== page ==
Joseph Leon (Jody) Williams was born in Mobile, Alabama on February 3, 1935 and moved to Chicago around age five. After he began exploring music on harmonica and jaw harp, he met Ellas McDaniel (the future Bo Diddley) at a talent show. Bo taught him an open guitar tuning and they began working the streets together in 1951. Williams began playing clubs at age 17 and went on to record under his own name (including his influential instrumental anthem Lucky Lou). Williams was the first Chicago blues guitarist to master B.B. King’s stringbending-based approach and influenced the young modernists of the day such as Otis Rush and Buddy Guy. He served for years as the house guitarist at Chess Records and backed a varied list of artists including Jimmy Witherspoon, Floyd Dixon, Dale Hawkins and Bobby Charles. He played on Buddy Morrow’s big band version of Rib Joint, and dueled with B.B. King on an Otis Spann 45 for the Checker label. He also played on multiple rock ‘n’ roll package tours. In 1958 he was called to the army, serving his tour of duty in Germany. Returning to Chicago, Williams studied computers and engineering. He left the music business in the 1960s.

Williams returned to public performance in 2000. Focusing on being a band leader and songwriter, Williams recorded two very well-received CDs of predominantly original material, 2002’s Return Of A Legend and 2004's You Left Me In the Dark, both for Evidence Records. Living Blues said, "Williams is a modern-day standard bearer for a still-vital style that continues to impress, exhilarate and inspire fifty years after he first helped create it." The success of the CDs led him to play festivals all over the country in addition to dates overseas. He was inducted into the Blues Hall Of Fame in Memphis in 2013 and into the Chicago Blues Hall Of Fame in 2015.

Williams is survived by his wife Jeanne Hadenfelt, his daughters Marilyn Murphy and Sissy Williams, sons Anthony and Jason Williams, grandchildren Justin, Noel, Joseph, Joshua, River and Ethan Williams and Gerold Murphy, and several nieces and nephews.

Funeral arrangements are as follows:

Sunday, December 9
Leak & Sons Funeral Home, 7838 S. Cottage Grove Avenue, Chicago, IL

2:00PM - Wake

3:00PM - Service

Wednesday, November 7, 2018

Solid Blues Records artist: JW - Jones - Live - New Release Review

I just had the opportunity to review the most recent release, Live, from JW- Jones and it's terrific. Opening with A Memo, a cool, well written rocker with a solid melody. Jones' band is Laura Greenberg on bass and vocal, Will Laurin on drums and vocals and Don Cummings on Hammond and vocals. Jones gets the opportunity to stretch a bit and with nicely phrased blues riffs, punctuates this fine opener. On BB King's Need You So Bad, Jones' vocals are firm and his guitar playing sure footed. I have heard each of his previous releases and this one really shines. Howlin' Wolf's Moanin' At Midnight has a steady rolling tempo with aggressive blues stance, breaking into a Hendrix "Voodoo Chile" posture and letting the pyrotechnics fly. Very nice. Dylan's Tonight I'll be Staying Here With You has an approach that blends Dylan, Beck and Garcia styles. Another BB King track, Early Every Morning, has a hard driving bass line putting Jones into boogie mode, dancing across the fretboard in the manner of Gatemouth Brown, but using his own phrasing making it all his own. Very nice.  Albert King's, You're Gonna Need Me, sets up nicely with a cool undertow on bass and subdued King styling on rhythm, allowing Jones to lay it out there "All Jones". Excellent! Reworking Jimmy Rogers' That's Alright, you got pure slow blues. Some of Jones best vocals in years shine here and Muddy Waters styling on slide is extremely effective. Wrapping the release is I Might Not Come Home At All with an extended guitar exploration including the Walk Don't Run, Wipeout, Daytripper, Satisfaction, James Bond Theme, Secret Agent Man, Communication Man, Baracuda, Hawaii 5-O Theme, Batman Theme, Spider Man Theme, Apache, Pipeline,  Brown Sugar, Oh Pretty Woman, Misirlou and Johnny B Goode. Excellent closer for a really solid release. I think his best yet!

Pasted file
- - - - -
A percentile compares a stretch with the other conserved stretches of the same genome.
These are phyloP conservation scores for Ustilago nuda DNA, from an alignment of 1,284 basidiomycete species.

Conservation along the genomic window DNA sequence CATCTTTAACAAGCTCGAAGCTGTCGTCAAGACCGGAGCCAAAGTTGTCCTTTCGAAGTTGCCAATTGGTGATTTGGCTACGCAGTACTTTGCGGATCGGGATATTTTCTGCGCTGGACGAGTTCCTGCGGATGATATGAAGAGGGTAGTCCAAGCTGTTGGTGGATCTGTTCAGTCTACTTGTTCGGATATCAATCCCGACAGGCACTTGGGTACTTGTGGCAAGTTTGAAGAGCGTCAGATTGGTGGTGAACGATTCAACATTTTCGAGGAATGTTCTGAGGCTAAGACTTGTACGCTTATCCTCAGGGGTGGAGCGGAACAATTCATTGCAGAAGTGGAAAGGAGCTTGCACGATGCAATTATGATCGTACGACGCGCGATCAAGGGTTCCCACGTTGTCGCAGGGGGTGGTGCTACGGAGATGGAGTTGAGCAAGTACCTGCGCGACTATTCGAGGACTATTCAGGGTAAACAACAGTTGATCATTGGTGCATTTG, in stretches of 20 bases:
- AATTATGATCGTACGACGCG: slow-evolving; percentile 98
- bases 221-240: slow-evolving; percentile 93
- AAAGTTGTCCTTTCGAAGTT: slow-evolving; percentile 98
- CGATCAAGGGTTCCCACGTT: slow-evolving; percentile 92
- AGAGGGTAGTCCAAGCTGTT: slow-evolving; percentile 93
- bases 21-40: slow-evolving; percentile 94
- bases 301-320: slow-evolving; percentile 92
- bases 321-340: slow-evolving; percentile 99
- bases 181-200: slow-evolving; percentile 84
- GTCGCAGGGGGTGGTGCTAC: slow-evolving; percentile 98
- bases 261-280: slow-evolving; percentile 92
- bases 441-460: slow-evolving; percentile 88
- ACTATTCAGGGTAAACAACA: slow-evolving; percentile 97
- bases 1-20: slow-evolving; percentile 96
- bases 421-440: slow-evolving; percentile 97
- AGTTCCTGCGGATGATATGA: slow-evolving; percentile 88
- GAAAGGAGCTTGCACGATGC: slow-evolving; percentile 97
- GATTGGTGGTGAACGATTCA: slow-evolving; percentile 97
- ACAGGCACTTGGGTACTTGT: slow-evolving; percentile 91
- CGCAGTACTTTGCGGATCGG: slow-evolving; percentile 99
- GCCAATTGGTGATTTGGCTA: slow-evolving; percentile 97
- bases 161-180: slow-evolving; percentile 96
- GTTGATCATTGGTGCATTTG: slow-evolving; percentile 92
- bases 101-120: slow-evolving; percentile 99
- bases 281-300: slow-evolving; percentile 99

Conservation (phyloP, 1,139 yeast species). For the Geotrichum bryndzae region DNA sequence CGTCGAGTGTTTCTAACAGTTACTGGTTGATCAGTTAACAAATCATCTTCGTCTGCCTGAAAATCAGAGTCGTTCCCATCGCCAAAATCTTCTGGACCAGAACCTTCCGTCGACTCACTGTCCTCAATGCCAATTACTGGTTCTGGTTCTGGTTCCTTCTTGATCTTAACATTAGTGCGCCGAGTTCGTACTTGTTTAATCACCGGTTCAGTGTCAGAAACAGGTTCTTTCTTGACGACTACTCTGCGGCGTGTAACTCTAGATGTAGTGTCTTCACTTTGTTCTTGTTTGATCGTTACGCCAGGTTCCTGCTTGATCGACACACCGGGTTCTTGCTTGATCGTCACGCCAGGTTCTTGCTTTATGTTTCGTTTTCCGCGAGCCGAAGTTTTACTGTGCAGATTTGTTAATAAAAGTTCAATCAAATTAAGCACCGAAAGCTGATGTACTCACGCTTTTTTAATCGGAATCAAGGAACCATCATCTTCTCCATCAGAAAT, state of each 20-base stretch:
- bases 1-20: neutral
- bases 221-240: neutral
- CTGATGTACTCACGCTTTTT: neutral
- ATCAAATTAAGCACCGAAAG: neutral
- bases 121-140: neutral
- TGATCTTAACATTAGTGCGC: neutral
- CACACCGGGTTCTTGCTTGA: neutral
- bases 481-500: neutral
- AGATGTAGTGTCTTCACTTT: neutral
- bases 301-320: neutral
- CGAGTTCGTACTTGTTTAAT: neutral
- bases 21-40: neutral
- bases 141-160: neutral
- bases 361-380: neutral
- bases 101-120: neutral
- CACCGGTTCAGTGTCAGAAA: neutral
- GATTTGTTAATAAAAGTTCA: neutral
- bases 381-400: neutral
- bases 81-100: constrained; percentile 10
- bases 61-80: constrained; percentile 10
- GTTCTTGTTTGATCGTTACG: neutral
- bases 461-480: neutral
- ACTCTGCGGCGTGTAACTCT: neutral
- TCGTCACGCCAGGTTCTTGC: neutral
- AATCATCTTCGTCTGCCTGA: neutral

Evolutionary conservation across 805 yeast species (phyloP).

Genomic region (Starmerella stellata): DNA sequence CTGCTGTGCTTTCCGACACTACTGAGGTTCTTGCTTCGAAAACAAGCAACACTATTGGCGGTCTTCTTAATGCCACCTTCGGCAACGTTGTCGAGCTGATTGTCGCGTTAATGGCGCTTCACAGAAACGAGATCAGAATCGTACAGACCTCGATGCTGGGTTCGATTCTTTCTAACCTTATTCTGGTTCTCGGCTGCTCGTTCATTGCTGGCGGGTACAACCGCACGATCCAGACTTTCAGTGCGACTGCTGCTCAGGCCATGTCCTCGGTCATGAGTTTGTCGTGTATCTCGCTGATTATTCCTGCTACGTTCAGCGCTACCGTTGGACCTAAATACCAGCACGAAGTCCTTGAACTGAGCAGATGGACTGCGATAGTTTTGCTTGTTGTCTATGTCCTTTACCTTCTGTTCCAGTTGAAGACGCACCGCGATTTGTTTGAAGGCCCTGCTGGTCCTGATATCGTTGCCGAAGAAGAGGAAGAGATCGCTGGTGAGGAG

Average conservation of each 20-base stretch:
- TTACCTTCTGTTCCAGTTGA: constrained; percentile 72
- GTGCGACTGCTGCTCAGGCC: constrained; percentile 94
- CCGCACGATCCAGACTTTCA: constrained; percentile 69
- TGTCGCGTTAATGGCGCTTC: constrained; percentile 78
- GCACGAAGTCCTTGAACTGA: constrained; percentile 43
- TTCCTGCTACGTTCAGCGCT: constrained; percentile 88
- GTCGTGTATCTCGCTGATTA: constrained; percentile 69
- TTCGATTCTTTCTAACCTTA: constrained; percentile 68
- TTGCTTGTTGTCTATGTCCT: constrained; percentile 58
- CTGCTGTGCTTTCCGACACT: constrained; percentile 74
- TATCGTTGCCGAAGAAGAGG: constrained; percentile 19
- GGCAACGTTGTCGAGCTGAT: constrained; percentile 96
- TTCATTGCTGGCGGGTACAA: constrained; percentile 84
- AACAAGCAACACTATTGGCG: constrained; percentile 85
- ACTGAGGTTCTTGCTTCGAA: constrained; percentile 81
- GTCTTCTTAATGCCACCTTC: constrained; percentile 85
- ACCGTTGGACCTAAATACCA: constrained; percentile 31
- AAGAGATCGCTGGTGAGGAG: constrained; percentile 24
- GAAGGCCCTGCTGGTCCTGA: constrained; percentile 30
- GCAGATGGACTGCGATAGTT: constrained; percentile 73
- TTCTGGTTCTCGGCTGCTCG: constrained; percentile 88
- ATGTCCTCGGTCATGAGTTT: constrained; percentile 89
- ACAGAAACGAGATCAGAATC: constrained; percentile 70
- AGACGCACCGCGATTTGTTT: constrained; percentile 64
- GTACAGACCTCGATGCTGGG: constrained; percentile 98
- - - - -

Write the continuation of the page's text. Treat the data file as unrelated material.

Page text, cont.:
View Bman Blueswriter's profile on LinkedIn

  If you support live Blues acts, up and coming Blues talents and want to learn more about Blues news and Fathers of the Blues, Like ---Bman’s Blues Report--- Facebook Page! I’m looking for great talent and trying to grow the audience for your favorites band! ”LIKE”

 For added exposure - Blues World Wide Group "LIKE" 


“Like” Bman’s Facebook page and get support for your favorite band or venue - click HERE

Wednesday, January 31, 2018

"They Call Me Mud" CD Coming from Mud Morganfield on March 9 via Severn Records

They Call Me Mud CD Coming from Mud Morganfield on March 9 via Severn Records

Blues Singer and Son of Legendary Muddy Waters Steps Out on New Album Recorded in Chicago with All-Star Cast

ANNAPOLIS, MD – Severn Records announces a March 9 release date for They Call Me Mud, the new CD from singer Mud Morganfield, son of the legendary blues icon, Muddy Waters. Produced by Mud Morganfield and Rick Kreher (who also plays guitar on the CD), They Call Me Mud was recorded at Joyride Studios in in Mud’s Chicago hometown. Mud penned 10 of the album’s 12 songs, with two others coming from his illustrious father’s catalog, “Howling Wolf” and “Can’t Get No Grinding.”